Tuesday, 22 May 2012

Great storms and some structure too!

This morning we woke to find the SPC had placed a slight risk across west Texas and eastern New Mexico. We had thought something might fire but circumstances had got a little better through the night - for example, some elevated storms had left something of a boundary, and also put a little more moisture into the air.

We headed to Clovis for lunch and noted storms firing to the west and north-west, over the higher ground of New Mexico. Guidance and past experience suggested that these would eventually coalesce into a line of south-eastwards moving storms with wind/hail, but initially the development was more isolated.

We headed west and then north to Tucumcari, where we saw a great high-based storm with copious amounts of CG lightning, and some wind/hail too. We headed east and got ahead of the developing line of storms to see some nice outflow features. We then had to continue east to get away from the core.

An isolated storm had been going for some time to the north of Adrian, Texas, and was now moving slowly southwards. This direction placed the storm in a favourable inflow regime to become a supercell, and it duly did. We approached this southwards moving supercell from the west, a reasonable direction in these circumstances. The structure was pretty stunning, as the Go Pro images below show. A tornado was reported by chasers at about the time of these pics, and we noticed an interesting feature as we drove, and the pics seem to also show it - this *may* be the tornado, but we can't be sure.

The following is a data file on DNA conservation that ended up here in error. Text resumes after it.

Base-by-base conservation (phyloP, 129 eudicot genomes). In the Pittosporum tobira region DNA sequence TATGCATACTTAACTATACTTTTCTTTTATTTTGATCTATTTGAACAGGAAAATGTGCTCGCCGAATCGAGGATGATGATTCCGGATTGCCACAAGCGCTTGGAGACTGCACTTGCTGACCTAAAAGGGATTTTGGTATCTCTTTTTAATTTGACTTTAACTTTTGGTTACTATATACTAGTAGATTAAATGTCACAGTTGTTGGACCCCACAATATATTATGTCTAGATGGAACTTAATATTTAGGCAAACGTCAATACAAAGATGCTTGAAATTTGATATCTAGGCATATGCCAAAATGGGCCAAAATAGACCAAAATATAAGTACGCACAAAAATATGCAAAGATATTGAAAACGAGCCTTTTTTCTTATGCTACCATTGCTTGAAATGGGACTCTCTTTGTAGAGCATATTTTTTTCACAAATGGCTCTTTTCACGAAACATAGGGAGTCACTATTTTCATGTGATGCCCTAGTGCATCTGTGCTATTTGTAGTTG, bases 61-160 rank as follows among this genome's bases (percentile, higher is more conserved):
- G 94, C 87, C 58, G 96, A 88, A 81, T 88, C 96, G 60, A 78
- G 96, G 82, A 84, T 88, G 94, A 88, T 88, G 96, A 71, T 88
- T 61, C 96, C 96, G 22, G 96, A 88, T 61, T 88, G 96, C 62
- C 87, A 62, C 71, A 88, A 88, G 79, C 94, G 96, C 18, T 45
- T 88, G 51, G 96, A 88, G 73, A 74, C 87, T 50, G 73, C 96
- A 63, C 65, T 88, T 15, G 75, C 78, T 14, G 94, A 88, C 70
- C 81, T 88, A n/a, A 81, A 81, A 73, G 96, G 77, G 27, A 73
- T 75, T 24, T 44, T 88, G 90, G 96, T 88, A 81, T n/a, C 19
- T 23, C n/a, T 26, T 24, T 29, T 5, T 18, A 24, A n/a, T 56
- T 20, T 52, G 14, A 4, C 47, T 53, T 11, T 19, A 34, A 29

As we got closer to the storm, it became apparent that the RFD was full of reasonably large hail (1 inch or so), driven on by a strong wind. We decided to wait for the main core to cross I-40 before continuing eastwards. Not more than a couple of miles to the east the road suddenly was covered in 2-3 inches of hail, and the rapid cooling of the moist air above by the ice generated copious amounts of blowing hail fog. Needless to say the driving conditions were pretty appalling and we pulled off at Adrian to await the melting of the hail and clearing of the fog. The fog continued to blow past for a good 15-20 mins, and the temp dropped to about 6-7C!

Eventually we headed to Amarillo, where we've checked in for the night. We met Paul Sherman and the Netweather chase crew at Applebee's, and swapped storm stories - they were in a better position to see the brief tornado.

All in all a great chase day on a marginal set-up!

Supercell - *possible* view of the tornado to left of road.


Closer view of supercell


Lightning and me!

Hail covering road and hail fog

Hail at petrol station in Adrian

Hail covering ground at Adrian

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